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In its purchase of the Trans Mountain pipeline, Ottawa has shown resolve on market access for oil producers, Imperial Oil Ltd. chief executive Rich Kruger says. But his company still will not make new growth investments until there is further action on competitiveness and regulatory certainty for Canada’s energy industry.

In an interview with The Globe and Mail on Tuesday, Mr. Kruger said the perfect example of the problem is the fact that his company’s plans for a new 150,000-barrel a day (b/d) oil sands in situ project called Aspen are still in limbo more than 4½ years after an application was submitted.

“To me, that is not world class. That is not something we can or should be proud of as a country,” he said.

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He said Imperial, one of Canada’s largest refiners and oil producers, is spending money for the “care and feeding” of the existing asset base – including some improvements this year at its $20-billion Kearl mine. But in the past few years, nothing material has gone into new growth opportunities.

“We’ve not pulled the trigger on full funding on those,” Mr. Kruger said. “The real determination of what our near-term or medium-term investment will be will largely hinge on how the competitiveness situation is addressed.”

Later, Imperial noted it has yet to make a final investment decision on expanding its operations at Cold Lake, and that will be based on “a variety of factors, including regulatory approvals, market conditions and economic competitiveness.”

Mr. Kruger and other Canadian oil executives have in recent years raised concerns about the country’s competitiveness, citing a lack of pipeline capacity, regulatory uncertainty and whether Canada’s taxation regime can go head to head with that of the United States. At the same time, U.S. competitors have seen the Trump administration embrace and promote their industry and roll back environmental regulations.

The federal government’s plan to buy Kinder Morgan Canada Ltd.’s Trans Mountain pipeline and its controversial expansion project showed “not only recognition for the issue we face on market access, but resolve,” Mr. Kruger said on Tuesday.

“But it alone will not be sufficient.”

Mr. Kruger also expressed his continued disappointment with the performance of Syncrude Canada Ltd., of which Imperial is a 25 per cent owner. After a power outage in June at Syncrude’s massive oil sands mine, full production will not be restored until September.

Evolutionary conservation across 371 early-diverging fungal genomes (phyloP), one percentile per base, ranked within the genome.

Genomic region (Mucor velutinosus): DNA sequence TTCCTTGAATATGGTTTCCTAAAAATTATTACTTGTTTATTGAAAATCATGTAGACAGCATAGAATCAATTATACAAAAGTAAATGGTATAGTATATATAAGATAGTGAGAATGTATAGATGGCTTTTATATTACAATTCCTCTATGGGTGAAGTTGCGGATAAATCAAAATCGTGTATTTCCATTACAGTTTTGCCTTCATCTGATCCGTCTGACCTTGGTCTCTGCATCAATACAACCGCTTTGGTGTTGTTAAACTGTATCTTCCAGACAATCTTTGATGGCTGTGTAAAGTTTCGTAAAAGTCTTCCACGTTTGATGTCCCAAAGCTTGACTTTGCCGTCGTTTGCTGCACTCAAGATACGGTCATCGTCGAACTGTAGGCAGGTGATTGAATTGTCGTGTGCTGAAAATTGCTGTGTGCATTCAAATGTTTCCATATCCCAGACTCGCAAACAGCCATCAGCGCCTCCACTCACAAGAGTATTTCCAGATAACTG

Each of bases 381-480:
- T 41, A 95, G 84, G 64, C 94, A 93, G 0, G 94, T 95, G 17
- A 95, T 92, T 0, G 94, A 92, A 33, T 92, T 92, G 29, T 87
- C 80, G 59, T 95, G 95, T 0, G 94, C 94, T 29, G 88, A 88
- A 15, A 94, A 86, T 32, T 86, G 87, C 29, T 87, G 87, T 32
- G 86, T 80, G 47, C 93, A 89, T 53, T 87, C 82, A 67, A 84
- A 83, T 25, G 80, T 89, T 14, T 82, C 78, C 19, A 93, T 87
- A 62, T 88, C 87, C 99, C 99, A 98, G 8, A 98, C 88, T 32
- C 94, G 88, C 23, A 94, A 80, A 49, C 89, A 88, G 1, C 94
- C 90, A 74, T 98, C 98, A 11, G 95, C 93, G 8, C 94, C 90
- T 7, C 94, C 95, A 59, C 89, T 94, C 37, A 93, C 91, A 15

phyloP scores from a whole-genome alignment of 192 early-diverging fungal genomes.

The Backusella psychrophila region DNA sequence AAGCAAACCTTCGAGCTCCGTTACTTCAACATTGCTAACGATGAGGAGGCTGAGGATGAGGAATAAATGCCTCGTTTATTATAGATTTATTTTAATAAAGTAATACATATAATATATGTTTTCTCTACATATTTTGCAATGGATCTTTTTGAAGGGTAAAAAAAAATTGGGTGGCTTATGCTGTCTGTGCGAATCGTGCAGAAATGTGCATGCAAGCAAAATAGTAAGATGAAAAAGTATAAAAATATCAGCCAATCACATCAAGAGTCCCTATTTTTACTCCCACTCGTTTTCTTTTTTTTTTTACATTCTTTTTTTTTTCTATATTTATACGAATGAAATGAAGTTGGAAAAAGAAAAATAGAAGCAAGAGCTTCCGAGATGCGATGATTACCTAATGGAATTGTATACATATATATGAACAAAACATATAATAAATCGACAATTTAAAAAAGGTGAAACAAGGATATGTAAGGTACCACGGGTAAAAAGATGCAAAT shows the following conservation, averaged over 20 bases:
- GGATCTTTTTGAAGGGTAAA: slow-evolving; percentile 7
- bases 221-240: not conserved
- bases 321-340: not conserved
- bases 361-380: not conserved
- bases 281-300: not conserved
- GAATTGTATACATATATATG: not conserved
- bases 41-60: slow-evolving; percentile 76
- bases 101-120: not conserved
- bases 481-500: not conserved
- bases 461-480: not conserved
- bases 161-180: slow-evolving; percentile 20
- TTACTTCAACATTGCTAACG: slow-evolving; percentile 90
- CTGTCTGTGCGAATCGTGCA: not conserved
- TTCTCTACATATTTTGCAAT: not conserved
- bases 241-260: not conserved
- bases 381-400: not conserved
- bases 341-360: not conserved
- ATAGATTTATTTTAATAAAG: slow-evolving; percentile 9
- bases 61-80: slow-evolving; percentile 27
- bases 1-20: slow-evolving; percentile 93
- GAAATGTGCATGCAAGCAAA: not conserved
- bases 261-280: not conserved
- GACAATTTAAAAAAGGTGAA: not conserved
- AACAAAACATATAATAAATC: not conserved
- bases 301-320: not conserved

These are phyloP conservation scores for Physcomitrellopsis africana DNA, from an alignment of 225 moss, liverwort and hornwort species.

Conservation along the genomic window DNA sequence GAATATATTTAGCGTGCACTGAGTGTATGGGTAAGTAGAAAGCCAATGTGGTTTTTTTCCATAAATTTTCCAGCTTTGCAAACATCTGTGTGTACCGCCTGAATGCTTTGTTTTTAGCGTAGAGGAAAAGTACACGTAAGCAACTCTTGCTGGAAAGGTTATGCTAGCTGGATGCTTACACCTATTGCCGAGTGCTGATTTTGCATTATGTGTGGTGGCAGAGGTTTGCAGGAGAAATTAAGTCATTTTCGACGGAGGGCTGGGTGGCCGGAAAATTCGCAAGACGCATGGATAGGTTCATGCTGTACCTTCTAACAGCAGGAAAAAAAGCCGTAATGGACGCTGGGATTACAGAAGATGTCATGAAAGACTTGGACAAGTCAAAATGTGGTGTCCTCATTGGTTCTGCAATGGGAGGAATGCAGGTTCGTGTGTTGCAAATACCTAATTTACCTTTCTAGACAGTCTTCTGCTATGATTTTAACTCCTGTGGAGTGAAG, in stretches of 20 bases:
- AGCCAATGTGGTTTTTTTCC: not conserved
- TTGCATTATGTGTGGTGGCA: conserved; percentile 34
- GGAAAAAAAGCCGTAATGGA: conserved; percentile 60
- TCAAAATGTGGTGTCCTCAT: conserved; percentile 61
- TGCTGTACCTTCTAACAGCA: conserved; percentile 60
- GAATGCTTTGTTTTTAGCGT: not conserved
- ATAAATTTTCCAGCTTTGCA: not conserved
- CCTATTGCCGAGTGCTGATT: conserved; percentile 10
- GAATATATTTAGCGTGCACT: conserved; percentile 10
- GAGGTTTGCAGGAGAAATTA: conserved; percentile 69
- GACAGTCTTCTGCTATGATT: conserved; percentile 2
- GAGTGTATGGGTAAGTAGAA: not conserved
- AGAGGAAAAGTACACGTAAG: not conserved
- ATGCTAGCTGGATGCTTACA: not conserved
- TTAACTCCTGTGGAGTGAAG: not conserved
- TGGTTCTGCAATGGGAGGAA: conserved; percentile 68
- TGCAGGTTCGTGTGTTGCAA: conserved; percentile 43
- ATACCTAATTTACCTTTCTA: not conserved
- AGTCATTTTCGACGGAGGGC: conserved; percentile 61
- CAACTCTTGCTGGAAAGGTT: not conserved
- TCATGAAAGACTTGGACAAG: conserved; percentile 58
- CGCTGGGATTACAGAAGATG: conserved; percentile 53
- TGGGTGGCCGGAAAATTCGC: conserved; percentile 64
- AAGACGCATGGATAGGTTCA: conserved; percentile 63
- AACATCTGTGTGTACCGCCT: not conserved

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Syncrude will start up one coker – which processes 150,000 b/d of bitumen into a lighter crude – in the second half of July, majority owner Suncor has said.

Mr. Kruger said the startup of the first coker is imminent, and experts from Suncor, Imperial and Exxon Mobil Corp. – Imperial’s parent company – are looking at what can be done to improve the overall reliability of the mine.

“Syncrude has had a string of events over the last several years that have led to a performance well below the expectations of really any and all owners,” Mr. Kruger said. “We have not found the magic elixir yet to enhance its reliability.”

A report from data firm IHS Markit on Tuesday said the oil sands will see two years of production increases with an additional half million barrels hitting the market, but all signs continue to point to deceleration of growth by 2020.

That is because the world is still awash with oil supplies, and the heavy-oil market is bearing the brunt of the tightening global market. Senior IHS director Kevin Birn wrote that the continuing completion of oil sands projects sanctioned before oil prices collapsed in 2014, the revival of some deferred projects and some new investments in capital efficiency will ensure strong volume growth to the end of the decade. “However, after 2019, the pace of growth in the oil sands is less certain and to a greater extent depends on the timing of yet-to-be-made investment decisions.”

Still, the IHS report expressed optimism that oil sands production will grow in the medium and long term, owing to the belief that rail can be used to ship increasing production and new pipeline projects will be built to help producers get better prices, as well as the attractive steadiness of oil sands production once projects are completed.

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